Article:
JENNIE CURTIS, EXECUTIVE DIRECTOR
In the nearly two decades that I have led the Garfield Foundation, I can assuredly testify that it has been a team effort to accomplish the impacts we set out to achieve. We have been blessed with a supportive and risk-embracing board; a fantastic, talented and generative staff; and committed aligned partners in the philanthropic and nonprofit sectors.
At the Garfield Foundation, we believe the underlying reason that far-reaching and sustained environmental and social changes have eluded us is because they are complex, systemic issues that are stubbornly resistant to scattered symptom-level interventions. As such, we have been avidly experimenting with systems thinking tactics to align and connect actions across the systems we are trying to shift. Our experience in supporting, co-designing, and advising two ambitious collaborative networks, RE-AMP and Cancer Free Economy Networks, has consistently borne out that taking time to collectively understand the system we want to change; agreeing upon a shared guiding star goal; experimenting with multiple, interconnected systems interventions; building collaborative capacity; and embracing reflection and learning to inform ongoing strategy are all necessary and effective systems change actions.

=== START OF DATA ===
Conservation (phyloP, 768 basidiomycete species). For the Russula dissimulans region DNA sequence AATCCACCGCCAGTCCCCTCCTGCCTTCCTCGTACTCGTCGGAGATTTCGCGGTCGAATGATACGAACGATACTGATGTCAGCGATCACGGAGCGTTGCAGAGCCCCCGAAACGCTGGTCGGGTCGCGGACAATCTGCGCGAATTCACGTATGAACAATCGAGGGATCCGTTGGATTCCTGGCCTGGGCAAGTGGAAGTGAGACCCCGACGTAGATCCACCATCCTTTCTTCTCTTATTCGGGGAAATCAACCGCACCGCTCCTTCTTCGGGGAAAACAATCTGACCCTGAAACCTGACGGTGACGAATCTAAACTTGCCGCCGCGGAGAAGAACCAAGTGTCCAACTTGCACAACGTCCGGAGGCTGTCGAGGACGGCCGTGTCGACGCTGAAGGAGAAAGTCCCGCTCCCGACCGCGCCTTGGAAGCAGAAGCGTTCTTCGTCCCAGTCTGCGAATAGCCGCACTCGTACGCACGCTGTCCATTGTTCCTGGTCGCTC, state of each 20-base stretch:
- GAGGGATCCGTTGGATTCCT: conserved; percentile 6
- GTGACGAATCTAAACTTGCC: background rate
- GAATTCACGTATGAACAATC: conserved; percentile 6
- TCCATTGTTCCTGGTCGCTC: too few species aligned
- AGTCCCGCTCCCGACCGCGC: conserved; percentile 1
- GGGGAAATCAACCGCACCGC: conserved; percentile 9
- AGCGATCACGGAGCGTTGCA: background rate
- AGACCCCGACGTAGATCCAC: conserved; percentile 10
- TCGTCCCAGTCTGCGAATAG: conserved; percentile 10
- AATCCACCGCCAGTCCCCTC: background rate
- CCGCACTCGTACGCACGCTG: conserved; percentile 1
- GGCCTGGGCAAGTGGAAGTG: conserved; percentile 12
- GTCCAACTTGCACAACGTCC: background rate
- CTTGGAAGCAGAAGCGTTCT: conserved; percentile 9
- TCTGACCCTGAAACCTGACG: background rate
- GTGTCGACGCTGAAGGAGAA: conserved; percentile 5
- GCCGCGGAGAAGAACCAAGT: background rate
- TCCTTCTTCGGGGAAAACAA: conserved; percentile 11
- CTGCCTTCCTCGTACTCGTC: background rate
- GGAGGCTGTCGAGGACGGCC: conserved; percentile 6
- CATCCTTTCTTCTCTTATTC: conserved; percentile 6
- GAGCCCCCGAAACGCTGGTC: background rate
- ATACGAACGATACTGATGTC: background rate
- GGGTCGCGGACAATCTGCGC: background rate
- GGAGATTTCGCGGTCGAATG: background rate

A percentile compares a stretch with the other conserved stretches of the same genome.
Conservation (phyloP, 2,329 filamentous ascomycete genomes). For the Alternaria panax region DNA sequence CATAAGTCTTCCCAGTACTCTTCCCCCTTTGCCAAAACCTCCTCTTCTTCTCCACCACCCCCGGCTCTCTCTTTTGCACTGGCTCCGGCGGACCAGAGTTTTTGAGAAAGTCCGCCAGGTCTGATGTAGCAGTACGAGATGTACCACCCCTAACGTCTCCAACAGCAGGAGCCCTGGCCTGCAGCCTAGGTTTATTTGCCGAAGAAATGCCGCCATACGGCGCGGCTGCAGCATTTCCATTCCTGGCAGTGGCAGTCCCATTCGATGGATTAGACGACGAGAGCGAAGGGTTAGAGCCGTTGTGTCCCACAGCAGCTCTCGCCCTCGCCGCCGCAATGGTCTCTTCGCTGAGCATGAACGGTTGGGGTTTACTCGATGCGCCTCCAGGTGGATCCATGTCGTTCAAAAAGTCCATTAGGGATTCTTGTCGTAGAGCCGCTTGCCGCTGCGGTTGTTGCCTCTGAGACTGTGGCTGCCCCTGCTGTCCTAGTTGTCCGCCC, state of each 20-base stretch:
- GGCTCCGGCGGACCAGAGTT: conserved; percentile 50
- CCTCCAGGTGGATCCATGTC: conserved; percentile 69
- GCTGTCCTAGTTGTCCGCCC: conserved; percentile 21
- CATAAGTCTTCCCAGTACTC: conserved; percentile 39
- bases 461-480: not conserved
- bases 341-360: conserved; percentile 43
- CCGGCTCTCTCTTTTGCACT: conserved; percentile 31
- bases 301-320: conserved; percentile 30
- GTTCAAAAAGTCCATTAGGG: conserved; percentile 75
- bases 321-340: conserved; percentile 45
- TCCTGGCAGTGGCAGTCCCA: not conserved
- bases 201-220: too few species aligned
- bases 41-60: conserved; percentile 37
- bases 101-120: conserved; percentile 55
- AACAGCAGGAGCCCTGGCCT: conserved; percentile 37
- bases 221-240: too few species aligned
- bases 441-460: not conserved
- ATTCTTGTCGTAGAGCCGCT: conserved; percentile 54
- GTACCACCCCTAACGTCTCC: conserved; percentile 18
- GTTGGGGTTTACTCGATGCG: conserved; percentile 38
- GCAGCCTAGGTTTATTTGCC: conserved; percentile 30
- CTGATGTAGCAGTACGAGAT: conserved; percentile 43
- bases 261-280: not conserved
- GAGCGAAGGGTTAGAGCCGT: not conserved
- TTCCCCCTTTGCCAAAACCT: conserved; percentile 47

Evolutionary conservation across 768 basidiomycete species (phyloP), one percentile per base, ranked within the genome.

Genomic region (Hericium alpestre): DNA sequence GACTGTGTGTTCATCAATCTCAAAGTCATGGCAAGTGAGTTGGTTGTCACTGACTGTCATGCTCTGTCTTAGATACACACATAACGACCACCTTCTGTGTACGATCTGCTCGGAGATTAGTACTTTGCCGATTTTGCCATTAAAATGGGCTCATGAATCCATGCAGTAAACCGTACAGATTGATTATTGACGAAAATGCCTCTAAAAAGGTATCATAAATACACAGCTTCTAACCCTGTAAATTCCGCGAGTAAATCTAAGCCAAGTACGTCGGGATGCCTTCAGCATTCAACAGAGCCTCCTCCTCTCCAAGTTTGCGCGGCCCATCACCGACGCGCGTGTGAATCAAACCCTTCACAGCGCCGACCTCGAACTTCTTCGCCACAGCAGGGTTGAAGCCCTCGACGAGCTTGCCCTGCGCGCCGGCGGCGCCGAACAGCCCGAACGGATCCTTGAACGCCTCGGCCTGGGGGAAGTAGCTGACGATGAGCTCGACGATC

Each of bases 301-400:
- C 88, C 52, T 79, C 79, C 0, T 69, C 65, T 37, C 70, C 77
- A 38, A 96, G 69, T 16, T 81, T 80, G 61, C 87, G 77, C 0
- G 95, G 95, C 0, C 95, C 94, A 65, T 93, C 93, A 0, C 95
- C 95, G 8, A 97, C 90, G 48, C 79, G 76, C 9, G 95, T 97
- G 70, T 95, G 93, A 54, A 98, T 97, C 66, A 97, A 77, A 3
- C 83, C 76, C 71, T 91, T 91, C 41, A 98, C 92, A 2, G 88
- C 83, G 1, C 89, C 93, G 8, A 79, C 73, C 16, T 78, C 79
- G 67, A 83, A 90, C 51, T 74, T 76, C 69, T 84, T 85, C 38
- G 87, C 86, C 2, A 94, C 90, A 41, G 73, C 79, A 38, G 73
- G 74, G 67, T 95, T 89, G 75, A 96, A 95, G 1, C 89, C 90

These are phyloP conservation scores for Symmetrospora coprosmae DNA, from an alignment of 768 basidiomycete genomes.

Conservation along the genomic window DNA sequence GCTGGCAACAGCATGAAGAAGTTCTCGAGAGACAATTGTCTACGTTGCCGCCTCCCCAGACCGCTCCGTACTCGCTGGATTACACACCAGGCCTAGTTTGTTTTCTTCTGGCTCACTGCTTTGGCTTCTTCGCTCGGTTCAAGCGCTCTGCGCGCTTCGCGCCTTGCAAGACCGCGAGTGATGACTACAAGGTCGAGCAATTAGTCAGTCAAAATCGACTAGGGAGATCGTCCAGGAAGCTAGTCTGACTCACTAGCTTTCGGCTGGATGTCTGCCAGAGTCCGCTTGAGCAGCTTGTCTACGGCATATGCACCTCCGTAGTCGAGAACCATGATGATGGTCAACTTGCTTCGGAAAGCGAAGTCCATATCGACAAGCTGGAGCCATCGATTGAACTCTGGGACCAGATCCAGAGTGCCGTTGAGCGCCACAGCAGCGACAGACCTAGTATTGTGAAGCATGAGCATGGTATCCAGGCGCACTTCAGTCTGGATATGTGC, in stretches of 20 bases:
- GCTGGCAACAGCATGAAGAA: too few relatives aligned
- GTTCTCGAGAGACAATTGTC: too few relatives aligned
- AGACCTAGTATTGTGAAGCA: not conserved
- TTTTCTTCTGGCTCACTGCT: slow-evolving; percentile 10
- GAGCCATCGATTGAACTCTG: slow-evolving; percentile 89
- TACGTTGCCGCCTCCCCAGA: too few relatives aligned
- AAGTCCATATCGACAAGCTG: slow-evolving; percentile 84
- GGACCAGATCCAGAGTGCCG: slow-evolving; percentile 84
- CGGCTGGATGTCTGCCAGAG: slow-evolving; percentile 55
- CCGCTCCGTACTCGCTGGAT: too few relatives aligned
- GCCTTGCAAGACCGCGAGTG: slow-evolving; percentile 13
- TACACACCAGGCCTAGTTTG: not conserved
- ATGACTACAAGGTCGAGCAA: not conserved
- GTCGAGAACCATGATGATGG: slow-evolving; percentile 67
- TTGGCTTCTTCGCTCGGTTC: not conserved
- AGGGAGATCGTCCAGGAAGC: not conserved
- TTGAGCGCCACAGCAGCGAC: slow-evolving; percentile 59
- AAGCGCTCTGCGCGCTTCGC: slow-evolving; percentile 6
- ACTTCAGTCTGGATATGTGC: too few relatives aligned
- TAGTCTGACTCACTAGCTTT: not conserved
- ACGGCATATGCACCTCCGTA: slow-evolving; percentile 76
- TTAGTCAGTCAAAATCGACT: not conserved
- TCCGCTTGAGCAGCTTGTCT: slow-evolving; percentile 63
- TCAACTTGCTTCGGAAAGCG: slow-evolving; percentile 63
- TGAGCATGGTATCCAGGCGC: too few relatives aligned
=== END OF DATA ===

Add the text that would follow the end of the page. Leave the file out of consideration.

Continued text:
While the Garfield Foundation is committed to supporting progress on the sustainability issues on which the RE-AMP and CFE Networks are focused (climate change and toxic pollution reduction), we are also deeply committed to building the field of systems-informed collaboration with other foundations and practitioners. We appreciate, enthusiastically, that more foundations and nonprofit organizations are embracing networks as a strategic investment. To help accelerate our collective learning, we recently created a Network Support Grants Program to provide capacity building dollars to emergent networks, and connect them with each other in learning communities.
We have learned a great deal from our investments and experiments in systems change and collaborative networks, yet the work requires much broader investments and deeper collaboration across philanthropy. To that end, we seek partnerships with other organizations to advance systems change practices and impacts together. The Garfield Foundation is committed to helping build more shared knowledge around ‘how to’ facilitate deeply aligned, systems informed, cross-sector collaborations, and we are excited to learn from others who are similarly invested in systems change.